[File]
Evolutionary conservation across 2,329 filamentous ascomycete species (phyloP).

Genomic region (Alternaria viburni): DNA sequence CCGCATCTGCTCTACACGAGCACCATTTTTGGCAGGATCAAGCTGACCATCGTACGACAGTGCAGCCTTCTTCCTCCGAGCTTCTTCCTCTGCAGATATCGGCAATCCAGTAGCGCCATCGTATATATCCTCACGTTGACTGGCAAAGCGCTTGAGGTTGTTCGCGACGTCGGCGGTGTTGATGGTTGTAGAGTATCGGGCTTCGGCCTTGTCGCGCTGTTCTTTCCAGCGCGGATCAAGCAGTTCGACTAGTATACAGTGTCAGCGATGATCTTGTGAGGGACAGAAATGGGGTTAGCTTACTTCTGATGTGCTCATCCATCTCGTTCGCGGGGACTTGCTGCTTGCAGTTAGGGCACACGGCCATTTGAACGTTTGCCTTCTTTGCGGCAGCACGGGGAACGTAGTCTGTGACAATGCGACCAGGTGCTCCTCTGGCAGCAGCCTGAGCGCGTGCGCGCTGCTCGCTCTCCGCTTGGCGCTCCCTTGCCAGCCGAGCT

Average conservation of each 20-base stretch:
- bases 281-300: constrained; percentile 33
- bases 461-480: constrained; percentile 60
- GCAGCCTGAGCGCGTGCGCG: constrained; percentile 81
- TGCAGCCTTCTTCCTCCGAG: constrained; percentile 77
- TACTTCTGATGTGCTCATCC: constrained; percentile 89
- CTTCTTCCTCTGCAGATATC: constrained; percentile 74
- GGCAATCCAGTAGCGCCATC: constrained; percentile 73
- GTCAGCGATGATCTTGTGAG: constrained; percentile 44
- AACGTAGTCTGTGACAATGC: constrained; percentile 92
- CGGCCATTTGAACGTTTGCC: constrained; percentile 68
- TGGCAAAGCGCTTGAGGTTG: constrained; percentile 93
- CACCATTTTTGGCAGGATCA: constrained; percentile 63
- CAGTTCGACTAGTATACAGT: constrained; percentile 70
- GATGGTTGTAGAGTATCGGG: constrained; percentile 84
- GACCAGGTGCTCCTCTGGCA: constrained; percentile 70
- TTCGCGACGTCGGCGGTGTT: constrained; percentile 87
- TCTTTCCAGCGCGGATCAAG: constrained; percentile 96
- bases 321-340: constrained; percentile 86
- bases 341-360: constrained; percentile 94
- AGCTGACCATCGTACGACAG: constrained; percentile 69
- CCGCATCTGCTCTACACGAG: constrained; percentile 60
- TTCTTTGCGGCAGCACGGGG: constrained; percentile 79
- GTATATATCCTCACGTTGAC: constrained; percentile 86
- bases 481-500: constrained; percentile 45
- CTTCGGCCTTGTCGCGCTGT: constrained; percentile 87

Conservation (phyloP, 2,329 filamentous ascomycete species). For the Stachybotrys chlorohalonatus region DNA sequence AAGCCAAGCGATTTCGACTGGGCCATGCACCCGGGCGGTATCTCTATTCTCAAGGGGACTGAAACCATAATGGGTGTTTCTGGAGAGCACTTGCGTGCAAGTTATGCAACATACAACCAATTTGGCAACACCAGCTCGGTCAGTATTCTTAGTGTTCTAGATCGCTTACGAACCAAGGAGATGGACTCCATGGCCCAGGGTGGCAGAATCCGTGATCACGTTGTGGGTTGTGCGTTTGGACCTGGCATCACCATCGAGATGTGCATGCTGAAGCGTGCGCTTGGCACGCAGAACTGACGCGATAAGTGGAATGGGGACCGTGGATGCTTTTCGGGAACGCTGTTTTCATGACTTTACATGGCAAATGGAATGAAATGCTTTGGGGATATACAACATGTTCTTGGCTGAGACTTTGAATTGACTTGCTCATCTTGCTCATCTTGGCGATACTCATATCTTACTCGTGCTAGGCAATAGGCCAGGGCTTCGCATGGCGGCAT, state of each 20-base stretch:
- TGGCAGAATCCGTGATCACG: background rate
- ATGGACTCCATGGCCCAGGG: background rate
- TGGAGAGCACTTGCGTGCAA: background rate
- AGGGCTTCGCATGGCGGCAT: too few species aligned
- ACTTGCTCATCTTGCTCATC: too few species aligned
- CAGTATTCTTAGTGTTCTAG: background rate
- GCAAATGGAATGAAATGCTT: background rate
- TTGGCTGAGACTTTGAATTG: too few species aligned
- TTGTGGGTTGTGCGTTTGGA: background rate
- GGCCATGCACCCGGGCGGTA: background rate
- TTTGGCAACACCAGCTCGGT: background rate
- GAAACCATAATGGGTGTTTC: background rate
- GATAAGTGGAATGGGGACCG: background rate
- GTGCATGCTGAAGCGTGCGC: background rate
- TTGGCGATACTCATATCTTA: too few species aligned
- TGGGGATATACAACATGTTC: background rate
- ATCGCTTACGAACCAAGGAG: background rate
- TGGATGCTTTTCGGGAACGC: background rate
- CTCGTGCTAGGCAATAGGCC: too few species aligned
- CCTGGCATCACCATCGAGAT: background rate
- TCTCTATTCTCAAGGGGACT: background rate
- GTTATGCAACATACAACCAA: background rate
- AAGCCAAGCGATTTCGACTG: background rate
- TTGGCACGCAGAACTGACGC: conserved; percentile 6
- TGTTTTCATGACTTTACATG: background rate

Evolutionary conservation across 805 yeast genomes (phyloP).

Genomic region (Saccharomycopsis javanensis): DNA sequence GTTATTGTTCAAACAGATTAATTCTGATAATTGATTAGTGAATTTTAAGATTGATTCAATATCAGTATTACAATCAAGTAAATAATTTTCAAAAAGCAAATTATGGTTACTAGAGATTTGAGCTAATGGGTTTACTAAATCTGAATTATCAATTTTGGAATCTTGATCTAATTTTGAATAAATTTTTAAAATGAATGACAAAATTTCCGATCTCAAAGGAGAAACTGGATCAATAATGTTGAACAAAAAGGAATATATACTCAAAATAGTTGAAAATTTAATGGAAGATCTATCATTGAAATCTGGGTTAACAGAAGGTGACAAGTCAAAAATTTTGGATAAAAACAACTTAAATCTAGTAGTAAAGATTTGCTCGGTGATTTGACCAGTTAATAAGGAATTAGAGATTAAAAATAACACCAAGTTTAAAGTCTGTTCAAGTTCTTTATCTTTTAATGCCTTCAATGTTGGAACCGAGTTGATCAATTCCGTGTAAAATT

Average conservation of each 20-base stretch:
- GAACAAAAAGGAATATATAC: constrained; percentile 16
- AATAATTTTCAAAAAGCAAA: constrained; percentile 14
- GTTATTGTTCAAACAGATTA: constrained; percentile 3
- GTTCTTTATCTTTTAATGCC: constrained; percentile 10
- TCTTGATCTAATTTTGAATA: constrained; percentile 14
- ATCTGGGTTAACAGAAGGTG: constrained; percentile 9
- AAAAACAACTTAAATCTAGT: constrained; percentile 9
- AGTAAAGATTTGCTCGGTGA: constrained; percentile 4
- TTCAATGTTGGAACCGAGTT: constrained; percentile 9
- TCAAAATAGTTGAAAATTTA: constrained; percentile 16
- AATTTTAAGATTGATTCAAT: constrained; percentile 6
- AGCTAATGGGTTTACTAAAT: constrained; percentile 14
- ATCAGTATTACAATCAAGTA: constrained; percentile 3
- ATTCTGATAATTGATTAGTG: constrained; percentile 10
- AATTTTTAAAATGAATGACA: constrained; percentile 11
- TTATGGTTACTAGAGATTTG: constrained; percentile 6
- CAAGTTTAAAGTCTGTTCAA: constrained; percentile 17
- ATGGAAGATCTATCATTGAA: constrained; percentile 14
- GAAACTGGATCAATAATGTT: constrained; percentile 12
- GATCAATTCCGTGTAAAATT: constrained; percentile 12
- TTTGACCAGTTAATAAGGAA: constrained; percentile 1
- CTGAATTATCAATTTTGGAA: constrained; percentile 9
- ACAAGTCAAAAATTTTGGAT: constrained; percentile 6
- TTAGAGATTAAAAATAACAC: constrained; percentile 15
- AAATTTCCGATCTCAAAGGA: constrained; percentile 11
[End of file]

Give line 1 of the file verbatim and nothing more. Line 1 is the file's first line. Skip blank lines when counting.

Evolutionary conservation across 2,329 filamentous ascomycete species (phyloP).